"That a perpetual injunction issue out of and under the Seal of this Court, directed to the defendants, Rich Industries, Inc. and The Fair, their associates, directors, officers, attorneys, clerks, agents, servants, workmen, representatives, confederates, privies, successors and all persons, firms, and corporations claiming by, through or under them, or in act of concert or participation with them, or under their authority, restraining and enjoining them and each of them, and they and each of them be and are hereby permanently enjoined and restrained from directly or indirectly making, using, selling or offering to sell, except under license from the plaintiffs, any spring-suspended hobby horses embodying the inventions disclosed and claimed in either claim 1 or 2 of said Letters Patent Re. 23,849 or in any other way infringing thereon."

Rule 65(d), Federal Rules of Civil Procedure, 28 U.S.C.A., makes an injunction

"binding only upon the parties to the action, their officers, agents, servants, employees, and attorneys, and upon those persons in active concert or participation with them who receive actual notice of the order by personal service or otherwise."

Any terms included in an injunction which go beyond the language of Rule 65(d) cannot enlarge the proper scope of the injunctive order. Regal Knitwear Co. v. N. L. R. B., 1945, 324 U.S. 9, 14, 65 S. Ct. 478, 89 L. Ed. 661; Kean v. Hurley, 8 Cir., 1950, 179 F.2d 888, 890.

All persons who are in privity with parties to the litigation or who aid and abet such parties in disobeying the injunction are guilty of contempt of court if they have knowledge of the injunction although they are not named in the order granting the injunction or are not themselves parties to suit. Privity involves a person so identified in interest with another as to represent the same legal rights and who is therefore bound by the judgment adjudging such rights. Conversely, persons who are not parties to the injunction or in privity with them and whose rights have not been adjudicated therein are not bound by the decree in so far as it operates in personam and cannot be held liable for acts done contrary to its terms. Privity is not established merely because persons are interested in the same question or in proving the same set of facts or because the question litigated is one which might affect such other person's liability as a judicial precedent in a subsequent action.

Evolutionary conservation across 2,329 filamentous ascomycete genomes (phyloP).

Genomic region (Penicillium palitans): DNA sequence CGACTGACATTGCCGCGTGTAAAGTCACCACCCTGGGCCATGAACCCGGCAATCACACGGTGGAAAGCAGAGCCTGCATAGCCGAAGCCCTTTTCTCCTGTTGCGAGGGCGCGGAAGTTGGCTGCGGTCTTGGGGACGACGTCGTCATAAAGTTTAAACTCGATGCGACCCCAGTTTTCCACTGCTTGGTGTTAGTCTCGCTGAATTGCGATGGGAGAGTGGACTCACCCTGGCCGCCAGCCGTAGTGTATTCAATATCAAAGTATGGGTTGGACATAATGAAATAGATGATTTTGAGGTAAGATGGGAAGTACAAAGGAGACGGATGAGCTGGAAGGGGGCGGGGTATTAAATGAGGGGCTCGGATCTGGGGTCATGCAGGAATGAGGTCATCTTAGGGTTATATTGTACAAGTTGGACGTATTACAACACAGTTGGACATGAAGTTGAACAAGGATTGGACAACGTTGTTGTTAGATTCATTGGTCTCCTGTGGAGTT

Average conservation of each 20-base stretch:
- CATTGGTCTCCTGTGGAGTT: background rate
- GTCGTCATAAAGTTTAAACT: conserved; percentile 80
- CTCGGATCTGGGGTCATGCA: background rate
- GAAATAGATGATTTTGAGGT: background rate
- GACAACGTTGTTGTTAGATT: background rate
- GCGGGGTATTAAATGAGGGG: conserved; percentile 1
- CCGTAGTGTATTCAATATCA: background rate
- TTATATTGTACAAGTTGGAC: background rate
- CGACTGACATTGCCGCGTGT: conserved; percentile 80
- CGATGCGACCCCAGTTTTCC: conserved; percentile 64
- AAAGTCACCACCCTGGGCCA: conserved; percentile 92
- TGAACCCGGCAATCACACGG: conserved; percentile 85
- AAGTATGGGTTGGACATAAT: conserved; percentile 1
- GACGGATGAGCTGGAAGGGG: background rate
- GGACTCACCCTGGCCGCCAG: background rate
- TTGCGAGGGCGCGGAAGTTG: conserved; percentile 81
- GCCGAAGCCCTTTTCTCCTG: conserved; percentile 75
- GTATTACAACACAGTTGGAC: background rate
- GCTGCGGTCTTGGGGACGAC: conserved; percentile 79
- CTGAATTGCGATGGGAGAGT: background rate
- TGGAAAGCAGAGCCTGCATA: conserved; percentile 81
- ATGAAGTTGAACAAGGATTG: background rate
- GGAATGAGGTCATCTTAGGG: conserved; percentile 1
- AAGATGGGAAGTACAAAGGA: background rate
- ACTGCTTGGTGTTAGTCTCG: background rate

The alleged indemnity agreements relating to the sale of another manufacturer's product does not make *694 such other manufacturer a party nor in privity with the defendant manufacturer, Rich Industries, even though such product may be the full equivalent of the patented device unless the product was furnished by the defendant manufacturer. Of course, by virtue of the indemnity agreements there is a privity between such other manufacturer and The Fair, but the agreement does not relate to the same device or subject matter found to infringe the patent in suit, and there exists no such identity of subject matter so as to render the judgment binding upon such other manufacturer. The decree upon which plaintiffs rely does not prevent another manufacturer from making or using the same identical thing. An adjudication between plaintiffs and The Fair and Rich Industries does not constitute a final adjudication as to other infringers and such infringement should not be heard or decided in a contempt proceeding. The remedy of injunction is strictly in personam and, unless a statute so authorizes, is not directed against property. It is a fundamental doctrine of the law that a party to be affected by a personal judgment must have his day in court and an opportunity to be heard, and even a previous finding of validity of a patent does not foreclose subsequent re-examination thereof and also of the question of infringement by another.

It appears there exists no controversy as to any material issue of fact which relates to the status or relation of the named respondents to the named defendants in the patent action, and the only question to be decided is whether, on the uncontroverted facts and accepting the truth of the allegations of plaintiffs' petition and other documents, the named respondents are within the scope of the injunction. The court is of the opinion that the named respondents are not in privity with the defendants either by relationship or by behavior.

An order has this day been entered dismissing the Petition for Civil Contempt.